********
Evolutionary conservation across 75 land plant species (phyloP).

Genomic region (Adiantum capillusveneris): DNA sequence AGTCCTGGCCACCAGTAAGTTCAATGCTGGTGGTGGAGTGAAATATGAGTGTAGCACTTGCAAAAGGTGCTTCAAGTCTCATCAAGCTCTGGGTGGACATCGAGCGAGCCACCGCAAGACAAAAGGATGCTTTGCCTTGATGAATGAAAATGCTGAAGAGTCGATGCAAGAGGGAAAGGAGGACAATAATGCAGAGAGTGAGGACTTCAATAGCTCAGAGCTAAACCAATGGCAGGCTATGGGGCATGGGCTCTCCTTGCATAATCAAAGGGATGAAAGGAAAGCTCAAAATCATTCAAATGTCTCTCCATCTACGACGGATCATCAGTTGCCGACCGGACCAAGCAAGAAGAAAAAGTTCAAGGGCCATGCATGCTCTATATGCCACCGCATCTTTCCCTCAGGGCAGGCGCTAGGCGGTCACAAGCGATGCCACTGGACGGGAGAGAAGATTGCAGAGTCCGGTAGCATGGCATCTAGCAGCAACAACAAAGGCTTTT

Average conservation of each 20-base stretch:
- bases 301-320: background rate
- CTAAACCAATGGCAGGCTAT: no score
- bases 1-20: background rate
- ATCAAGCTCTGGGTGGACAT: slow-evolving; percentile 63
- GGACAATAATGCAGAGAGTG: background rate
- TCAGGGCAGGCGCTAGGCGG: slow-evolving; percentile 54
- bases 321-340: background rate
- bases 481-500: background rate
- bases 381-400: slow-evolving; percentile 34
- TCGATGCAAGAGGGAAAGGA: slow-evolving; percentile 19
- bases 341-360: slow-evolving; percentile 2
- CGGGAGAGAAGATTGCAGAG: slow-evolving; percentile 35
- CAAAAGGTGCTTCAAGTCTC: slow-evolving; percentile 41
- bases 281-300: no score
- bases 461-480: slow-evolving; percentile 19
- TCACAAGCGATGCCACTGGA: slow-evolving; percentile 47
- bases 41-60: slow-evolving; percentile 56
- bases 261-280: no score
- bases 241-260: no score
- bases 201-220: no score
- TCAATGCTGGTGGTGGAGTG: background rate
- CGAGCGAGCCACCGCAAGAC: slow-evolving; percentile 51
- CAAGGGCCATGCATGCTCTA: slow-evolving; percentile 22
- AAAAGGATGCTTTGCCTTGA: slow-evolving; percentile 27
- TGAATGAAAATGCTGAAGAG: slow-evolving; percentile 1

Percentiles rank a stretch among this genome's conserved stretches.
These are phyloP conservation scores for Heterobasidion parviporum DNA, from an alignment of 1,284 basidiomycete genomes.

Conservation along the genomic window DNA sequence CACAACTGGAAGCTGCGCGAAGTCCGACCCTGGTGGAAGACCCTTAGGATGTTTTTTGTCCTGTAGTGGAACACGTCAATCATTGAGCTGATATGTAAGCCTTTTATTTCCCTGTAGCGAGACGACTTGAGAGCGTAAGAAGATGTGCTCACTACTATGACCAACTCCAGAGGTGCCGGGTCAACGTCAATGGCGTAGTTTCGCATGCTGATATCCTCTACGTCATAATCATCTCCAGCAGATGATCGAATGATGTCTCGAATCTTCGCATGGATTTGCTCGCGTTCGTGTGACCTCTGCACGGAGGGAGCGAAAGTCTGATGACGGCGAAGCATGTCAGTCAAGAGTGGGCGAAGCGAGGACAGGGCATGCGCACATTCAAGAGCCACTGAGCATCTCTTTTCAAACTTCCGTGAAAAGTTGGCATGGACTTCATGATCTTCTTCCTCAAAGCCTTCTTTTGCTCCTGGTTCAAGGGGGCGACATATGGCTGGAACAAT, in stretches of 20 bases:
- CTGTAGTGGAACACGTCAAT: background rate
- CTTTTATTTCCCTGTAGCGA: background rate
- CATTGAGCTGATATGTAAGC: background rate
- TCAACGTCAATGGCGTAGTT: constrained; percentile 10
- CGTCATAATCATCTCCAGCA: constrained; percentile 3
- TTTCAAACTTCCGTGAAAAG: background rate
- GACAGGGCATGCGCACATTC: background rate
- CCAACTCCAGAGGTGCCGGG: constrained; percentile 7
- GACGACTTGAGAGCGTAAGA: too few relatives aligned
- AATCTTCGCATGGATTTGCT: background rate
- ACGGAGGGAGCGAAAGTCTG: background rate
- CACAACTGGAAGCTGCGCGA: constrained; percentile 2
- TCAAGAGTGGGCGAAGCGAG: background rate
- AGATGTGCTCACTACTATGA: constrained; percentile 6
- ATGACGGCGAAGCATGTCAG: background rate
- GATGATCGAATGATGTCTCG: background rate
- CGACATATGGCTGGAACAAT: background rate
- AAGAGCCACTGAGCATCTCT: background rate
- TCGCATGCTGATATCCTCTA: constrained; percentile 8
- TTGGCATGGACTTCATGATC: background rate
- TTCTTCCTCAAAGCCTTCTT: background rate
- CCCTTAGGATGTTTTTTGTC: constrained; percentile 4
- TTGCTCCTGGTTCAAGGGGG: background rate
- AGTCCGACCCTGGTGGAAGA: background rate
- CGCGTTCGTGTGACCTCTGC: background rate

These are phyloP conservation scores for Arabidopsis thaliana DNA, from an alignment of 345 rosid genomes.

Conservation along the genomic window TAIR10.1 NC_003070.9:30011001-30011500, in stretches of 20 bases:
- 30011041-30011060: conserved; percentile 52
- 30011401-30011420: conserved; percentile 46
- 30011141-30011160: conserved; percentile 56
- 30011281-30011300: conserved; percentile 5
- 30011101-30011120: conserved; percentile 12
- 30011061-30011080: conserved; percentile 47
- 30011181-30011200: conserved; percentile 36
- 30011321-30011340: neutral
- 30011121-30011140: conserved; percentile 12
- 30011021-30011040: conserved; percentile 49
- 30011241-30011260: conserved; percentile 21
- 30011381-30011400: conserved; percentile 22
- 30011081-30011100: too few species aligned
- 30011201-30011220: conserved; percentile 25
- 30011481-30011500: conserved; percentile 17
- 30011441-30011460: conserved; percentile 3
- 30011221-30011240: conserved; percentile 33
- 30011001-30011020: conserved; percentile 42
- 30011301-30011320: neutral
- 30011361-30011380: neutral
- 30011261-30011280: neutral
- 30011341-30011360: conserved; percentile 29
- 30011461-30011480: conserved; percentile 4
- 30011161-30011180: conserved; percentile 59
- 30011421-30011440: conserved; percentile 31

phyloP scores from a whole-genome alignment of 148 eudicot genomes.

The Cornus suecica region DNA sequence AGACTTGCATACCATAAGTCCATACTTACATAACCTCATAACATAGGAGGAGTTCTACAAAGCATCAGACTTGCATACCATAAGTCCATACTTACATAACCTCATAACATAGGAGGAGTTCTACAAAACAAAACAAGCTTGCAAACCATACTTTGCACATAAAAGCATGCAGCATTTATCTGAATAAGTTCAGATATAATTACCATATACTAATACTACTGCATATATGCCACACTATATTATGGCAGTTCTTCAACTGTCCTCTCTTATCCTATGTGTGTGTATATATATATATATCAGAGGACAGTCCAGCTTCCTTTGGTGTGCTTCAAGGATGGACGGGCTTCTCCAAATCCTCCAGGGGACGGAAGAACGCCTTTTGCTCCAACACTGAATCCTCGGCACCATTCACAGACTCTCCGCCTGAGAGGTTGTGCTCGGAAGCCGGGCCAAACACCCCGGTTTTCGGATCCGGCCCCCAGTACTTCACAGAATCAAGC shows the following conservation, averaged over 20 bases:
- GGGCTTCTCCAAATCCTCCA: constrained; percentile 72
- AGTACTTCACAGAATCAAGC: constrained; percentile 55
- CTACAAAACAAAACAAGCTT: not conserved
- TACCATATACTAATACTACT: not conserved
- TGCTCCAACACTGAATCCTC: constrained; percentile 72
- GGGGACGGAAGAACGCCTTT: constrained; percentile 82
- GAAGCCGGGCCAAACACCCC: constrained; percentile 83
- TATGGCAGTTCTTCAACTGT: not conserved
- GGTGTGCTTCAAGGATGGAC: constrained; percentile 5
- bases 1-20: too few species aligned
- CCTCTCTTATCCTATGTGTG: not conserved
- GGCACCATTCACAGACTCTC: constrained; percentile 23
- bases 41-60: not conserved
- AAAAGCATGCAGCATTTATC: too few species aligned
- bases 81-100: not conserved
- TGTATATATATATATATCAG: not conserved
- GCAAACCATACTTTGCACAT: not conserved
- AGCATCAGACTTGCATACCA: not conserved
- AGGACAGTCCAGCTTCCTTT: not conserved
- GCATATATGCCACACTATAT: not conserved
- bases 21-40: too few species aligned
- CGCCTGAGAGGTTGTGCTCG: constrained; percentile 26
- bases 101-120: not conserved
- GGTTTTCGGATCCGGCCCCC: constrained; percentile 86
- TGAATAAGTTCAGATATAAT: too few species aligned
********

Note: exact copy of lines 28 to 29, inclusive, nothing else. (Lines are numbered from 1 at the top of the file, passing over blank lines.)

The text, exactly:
- TGAATGAAAATGCTGAAGAG: slow-evolving; percentile 1

Percentiles rank a stretch among this genome's conserved stretches.